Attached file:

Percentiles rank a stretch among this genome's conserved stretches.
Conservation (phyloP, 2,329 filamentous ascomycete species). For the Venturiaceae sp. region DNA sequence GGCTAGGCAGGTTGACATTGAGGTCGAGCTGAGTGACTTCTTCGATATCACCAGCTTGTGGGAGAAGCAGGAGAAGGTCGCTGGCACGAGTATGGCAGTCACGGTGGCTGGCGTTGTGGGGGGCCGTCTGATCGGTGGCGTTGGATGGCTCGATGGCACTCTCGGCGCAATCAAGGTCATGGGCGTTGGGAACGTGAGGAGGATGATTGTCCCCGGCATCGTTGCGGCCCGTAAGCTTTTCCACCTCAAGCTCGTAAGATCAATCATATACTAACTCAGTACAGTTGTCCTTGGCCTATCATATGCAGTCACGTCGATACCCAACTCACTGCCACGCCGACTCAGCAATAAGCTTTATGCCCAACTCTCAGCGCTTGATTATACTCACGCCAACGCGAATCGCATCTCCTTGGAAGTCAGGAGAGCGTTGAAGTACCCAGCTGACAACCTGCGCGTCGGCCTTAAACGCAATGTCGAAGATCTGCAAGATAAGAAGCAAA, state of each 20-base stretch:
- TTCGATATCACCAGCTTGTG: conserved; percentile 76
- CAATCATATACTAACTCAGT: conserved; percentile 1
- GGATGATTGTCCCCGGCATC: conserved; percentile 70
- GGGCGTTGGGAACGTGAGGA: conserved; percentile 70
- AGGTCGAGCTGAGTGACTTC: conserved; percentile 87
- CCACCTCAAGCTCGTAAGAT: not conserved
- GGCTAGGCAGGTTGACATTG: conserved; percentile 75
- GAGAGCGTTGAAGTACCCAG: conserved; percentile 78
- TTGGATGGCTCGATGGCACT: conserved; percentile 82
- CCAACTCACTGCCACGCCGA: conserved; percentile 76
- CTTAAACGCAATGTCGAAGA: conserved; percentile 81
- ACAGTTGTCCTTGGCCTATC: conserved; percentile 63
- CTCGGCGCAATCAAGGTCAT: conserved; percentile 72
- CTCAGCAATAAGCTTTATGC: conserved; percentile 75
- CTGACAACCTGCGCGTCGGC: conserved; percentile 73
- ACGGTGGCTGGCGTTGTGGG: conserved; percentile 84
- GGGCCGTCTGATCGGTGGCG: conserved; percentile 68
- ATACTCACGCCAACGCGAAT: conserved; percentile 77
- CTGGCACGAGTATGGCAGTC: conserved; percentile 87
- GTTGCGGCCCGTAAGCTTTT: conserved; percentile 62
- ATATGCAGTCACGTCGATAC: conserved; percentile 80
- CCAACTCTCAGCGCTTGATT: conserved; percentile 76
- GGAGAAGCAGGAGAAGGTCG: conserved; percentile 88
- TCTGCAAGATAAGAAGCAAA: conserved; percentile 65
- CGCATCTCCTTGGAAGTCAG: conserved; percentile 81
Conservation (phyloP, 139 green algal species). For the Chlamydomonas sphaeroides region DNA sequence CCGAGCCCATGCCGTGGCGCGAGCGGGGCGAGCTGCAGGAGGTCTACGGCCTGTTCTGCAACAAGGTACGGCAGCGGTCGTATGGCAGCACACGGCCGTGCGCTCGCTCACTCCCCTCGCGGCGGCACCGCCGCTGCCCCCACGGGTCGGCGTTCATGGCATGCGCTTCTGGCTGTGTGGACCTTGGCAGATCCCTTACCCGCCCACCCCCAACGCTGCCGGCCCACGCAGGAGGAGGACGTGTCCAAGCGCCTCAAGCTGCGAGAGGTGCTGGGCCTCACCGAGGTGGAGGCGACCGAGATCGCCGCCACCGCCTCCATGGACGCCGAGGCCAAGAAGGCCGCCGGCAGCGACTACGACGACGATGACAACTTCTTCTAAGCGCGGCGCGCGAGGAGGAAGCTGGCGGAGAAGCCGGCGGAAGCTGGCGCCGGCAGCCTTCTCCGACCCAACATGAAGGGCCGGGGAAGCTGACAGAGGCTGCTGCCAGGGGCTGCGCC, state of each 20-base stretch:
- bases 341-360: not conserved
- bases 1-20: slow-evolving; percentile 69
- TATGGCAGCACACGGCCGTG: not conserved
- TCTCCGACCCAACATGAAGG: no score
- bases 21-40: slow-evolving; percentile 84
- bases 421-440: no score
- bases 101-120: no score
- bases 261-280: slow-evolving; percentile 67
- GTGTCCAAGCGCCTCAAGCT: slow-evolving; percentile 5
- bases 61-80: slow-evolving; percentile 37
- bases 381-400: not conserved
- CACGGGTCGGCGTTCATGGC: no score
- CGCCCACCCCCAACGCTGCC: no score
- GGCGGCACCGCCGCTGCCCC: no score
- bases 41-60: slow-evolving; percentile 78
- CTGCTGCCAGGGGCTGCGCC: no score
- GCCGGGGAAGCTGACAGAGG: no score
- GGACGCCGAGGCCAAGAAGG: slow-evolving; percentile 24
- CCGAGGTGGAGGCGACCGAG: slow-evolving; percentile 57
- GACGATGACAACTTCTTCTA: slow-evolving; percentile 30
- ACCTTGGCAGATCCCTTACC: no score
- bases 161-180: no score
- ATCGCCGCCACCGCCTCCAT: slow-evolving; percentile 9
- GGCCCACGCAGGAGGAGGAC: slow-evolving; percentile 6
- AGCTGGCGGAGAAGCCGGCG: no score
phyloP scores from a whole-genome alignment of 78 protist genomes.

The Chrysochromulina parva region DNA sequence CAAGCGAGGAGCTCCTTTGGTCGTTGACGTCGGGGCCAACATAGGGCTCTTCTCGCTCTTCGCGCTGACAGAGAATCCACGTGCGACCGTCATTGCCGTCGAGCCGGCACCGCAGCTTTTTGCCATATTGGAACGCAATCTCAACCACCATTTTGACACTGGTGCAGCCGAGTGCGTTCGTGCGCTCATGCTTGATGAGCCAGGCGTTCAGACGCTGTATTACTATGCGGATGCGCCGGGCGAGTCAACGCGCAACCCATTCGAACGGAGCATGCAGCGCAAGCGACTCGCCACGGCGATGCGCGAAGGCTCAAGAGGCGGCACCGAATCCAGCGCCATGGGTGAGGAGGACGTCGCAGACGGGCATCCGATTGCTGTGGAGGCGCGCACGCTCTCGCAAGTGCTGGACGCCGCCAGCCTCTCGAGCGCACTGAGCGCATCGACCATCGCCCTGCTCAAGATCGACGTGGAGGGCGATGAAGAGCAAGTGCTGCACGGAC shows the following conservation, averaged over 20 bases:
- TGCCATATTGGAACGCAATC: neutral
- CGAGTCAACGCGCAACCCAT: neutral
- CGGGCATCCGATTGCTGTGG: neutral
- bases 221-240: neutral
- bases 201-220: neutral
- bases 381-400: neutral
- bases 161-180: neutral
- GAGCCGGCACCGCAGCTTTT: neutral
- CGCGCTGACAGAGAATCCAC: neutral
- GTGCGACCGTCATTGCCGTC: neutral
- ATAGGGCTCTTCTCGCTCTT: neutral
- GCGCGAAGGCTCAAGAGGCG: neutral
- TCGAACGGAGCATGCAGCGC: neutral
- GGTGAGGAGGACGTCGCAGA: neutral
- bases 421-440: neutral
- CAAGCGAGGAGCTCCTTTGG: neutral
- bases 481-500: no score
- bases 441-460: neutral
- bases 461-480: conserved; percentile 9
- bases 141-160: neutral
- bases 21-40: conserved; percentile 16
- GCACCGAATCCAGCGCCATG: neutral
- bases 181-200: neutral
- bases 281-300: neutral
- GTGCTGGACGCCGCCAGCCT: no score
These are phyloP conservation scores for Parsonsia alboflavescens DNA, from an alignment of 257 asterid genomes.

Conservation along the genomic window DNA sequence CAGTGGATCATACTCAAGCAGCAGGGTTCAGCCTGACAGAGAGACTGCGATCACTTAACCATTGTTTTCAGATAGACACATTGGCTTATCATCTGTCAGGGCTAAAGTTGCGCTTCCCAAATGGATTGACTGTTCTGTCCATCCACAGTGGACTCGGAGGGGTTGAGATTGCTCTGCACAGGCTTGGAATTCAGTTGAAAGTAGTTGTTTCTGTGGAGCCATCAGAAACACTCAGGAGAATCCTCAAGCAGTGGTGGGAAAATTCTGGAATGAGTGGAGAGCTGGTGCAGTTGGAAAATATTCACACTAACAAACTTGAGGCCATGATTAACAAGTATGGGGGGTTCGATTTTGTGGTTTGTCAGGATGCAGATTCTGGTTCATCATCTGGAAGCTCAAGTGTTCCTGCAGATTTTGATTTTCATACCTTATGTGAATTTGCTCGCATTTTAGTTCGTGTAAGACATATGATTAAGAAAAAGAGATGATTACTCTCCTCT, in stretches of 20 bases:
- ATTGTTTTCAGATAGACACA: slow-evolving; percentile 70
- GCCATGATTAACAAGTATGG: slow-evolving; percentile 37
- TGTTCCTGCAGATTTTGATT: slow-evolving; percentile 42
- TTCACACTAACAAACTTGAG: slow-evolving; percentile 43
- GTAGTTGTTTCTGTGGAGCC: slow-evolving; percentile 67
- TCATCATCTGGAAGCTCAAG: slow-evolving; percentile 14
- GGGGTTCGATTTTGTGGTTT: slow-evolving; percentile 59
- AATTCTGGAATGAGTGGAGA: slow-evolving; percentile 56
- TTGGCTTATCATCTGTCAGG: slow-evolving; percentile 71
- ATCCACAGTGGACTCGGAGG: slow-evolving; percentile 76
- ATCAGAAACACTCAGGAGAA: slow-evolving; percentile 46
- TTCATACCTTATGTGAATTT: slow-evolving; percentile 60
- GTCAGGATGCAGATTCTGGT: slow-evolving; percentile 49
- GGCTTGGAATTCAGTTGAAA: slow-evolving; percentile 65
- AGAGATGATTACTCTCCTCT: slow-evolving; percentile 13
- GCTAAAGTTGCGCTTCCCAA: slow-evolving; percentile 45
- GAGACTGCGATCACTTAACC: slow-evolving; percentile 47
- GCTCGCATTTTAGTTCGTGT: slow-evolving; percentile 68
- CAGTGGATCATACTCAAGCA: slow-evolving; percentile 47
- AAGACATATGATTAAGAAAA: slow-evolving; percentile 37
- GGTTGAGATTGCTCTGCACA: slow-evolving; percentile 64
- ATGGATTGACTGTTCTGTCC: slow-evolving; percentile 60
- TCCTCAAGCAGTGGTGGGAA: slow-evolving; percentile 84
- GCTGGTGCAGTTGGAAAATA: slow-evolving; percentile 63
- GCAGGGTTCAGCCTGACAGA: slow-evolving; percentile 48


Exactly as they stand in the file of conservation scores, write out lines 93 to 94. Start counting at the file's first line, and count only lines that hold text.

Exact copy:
- ATCAGAAACACTCAGGAGAA: slow-evolving; percentile 46
- TTCATACCTTATGTGAATTT: slow-evolving; percentile 60